Duran, Hist. de la Indias de Nueva Espaсa, Tom. I, p.
Tezozomoc, Cronica Mexicana, cap. 64.
Ixtlilxochitl, Historia Chichimeca, cap. 47.
Boturini, Idea de una Nueva Historia General, p. 90.
Tezozomoc, Cronica Mexicana, cap. 53.
See Sahagun, Historia de Neuva Espaсa, Lib. IV, chap.
17, and Tezozomoc, Cronica Mexicana, cap. 64.
Cuitlaxoteyotl, from cuitatl, mierda;
tecuilhuicuicatl, from tecuilhuaztli, sello, tecuilonti, el que
lo haze a otro, pecando contra natura. Molina, Vocabulario.
William A. Hammond, The Disease of the Scythians(morbus feminarum) and Certain Analogous Conditions, in the
American Journal of Neurology and Psychiatry, 1882.
Cronica Mexicana, cap. 2.
On this subject the reader may consult Parades,
Compendio del Arte de la Lengua Mexicana, pp. 5, 6, and Sandoval,
Arte de la Lengua Mexicana, pp. 60, 61. Tapia Zenteno whose ArteNovissima de la Lengua Mexicana was published in 1753, rejects
altogether the saltillo, and says its invention is of no use except
to make students work harder! (pp. 3, 4.) The vowels with saltillo,
he maintains, are simply to be pronounced with a slight aspiration.
Nevertheless, the late writers continue to employ and describe the
saltillo, as Chimalpopoca, Epitome б Modo Facil de aprender elIdioma Nahuatl, p. 6. (Mexico, 1869.)
Arte Novissima de la Lengua Mexicana, pp. 3, 4.
Duran, Historia de Nueva Espaсa, Tom. I, p. 230.
The singer who began the song was called cuicaito,
“the speaker of the song.”
The most satisfactory description of these concerts is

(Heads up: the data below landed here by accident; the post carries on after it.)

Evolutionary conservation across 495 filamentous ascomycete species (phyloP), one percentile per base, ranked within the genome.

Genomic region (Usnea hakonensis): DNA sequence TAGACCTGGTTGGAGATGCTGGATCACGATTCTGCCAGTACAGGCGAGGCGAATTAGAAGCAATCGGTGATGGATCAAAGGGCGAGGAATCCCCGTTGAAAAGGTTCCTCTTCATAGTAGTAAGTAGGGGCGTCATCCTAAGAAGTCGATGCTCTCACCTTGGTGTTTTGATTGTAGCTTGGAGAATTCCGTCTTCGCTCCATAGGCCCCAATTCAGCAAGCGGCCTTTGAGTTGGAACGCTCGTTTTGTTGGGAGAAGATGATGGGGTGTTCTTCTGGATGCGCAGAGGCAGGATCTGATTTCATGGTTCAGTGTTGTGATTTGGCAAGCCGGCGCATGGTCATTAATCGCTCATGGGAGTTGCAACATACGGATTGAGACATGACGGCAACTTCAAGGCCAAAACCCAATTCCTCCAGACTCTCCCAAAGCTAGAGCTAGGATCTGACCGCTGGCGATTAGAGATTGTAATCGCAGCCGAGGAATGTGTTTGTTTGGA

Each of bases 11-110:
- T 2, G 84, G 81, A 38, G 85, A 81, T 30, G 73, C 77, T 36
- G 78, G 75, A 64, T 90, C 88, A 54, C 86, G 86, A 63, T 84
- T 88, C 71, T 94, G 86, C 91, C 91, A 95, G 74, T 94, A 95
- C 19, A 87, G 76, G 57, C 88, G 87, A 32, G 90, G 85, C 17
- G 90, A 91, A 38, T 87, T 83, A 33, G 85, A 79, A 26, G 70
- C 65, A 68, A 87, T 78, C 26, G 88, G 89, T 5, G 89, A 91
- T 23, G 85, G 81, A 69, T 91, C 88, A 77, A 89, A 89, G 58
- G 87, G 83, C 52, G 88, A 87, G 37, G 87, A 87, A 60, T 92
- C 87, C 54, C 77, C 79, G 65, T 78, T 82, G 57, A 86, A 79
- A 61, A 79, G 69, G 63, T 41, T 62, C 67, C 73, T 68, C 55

that given by Geronimo de Mendieta, Historia Eclesiastica Indiana,
Lib. II, cap. 31. I have taken some particulars from Boturini and
Literally, “the broken drum,” from tlapana, to break,
as they say tlapanhuimetzli, half moon. It is described by
Tezozomoc as “un atambor bajo.” Cronica Mexicana, cap. 53.
From yollotl, heart, and pi, to tear out. The
instrument is mentioned by Tezozomoc, Cronica Mexicana, cap. 48. On
the Yopico, and its ceremonies, see Sahagun, Historia de NuevaEspaсa, Lib. II, cap. 1, and Appendix.
Simeon, however, thinks the name arose from the growing
and swelling of the sound of the instrument (notes to Jourdanet’s
translation of Sahagun, p. 28). Mr. H.H. Bancroft gives the
astonishing translation of teponaztli, “wing of stone vapor!”
(Native Races of the Pacific States, Vol. II, p. 293.) Brasseur
traced the word to a Maya-Quiche root, tep. In both Nahuatl and
Maya this syllable is the radicle of various words meaning to
increase, enlarge, to grow strong or great, etc.
Sahagun, Hist. de Nueva Espaсa, Lib. II, cap. 27.
See The Gьegьence, a Comedy ballet in the NahuatlSpanish dialect of Nicaragua, Introd., p. 29. (Philadelphia, 1883.)
Theodor Baker, Ueber die Musik der Nord-AmerikanischenWilden., pp. 51-53. (Leipzig, 1882.)
Omitl, bone, chicahuac, strong. A specimen made of
the bone of a fossil elephant is possessed by Seсor A. Chavero, of
Mexico. See Tezozomoc, Cronica Mexicana, cap. 55, and the note of
Orozco y Berra to that passage in the Mexican edition. Also Sahagun,
Hist. de Nueva Espaсa, Lib. VIII, cap. 20, who likewise describes
most of the instruments referred to in this section.
H.T. Cresson, On Aztec Music, in the Proceedings ofthe Academy of Natural Sciences, Philadelphia, 1883.
Sahagun, Historia de Nueva Espaсa, Lib. II,
Duran, Historia de las Indias de Nueva Espaсa, Tom.
I, p. 233.
Boturini, Idea de una Nueva Historia General,
Appendice, p. 95.
Echevarria, Historia del Origen de las Gentes de NuevaEspaсa, Discurso Preliminar.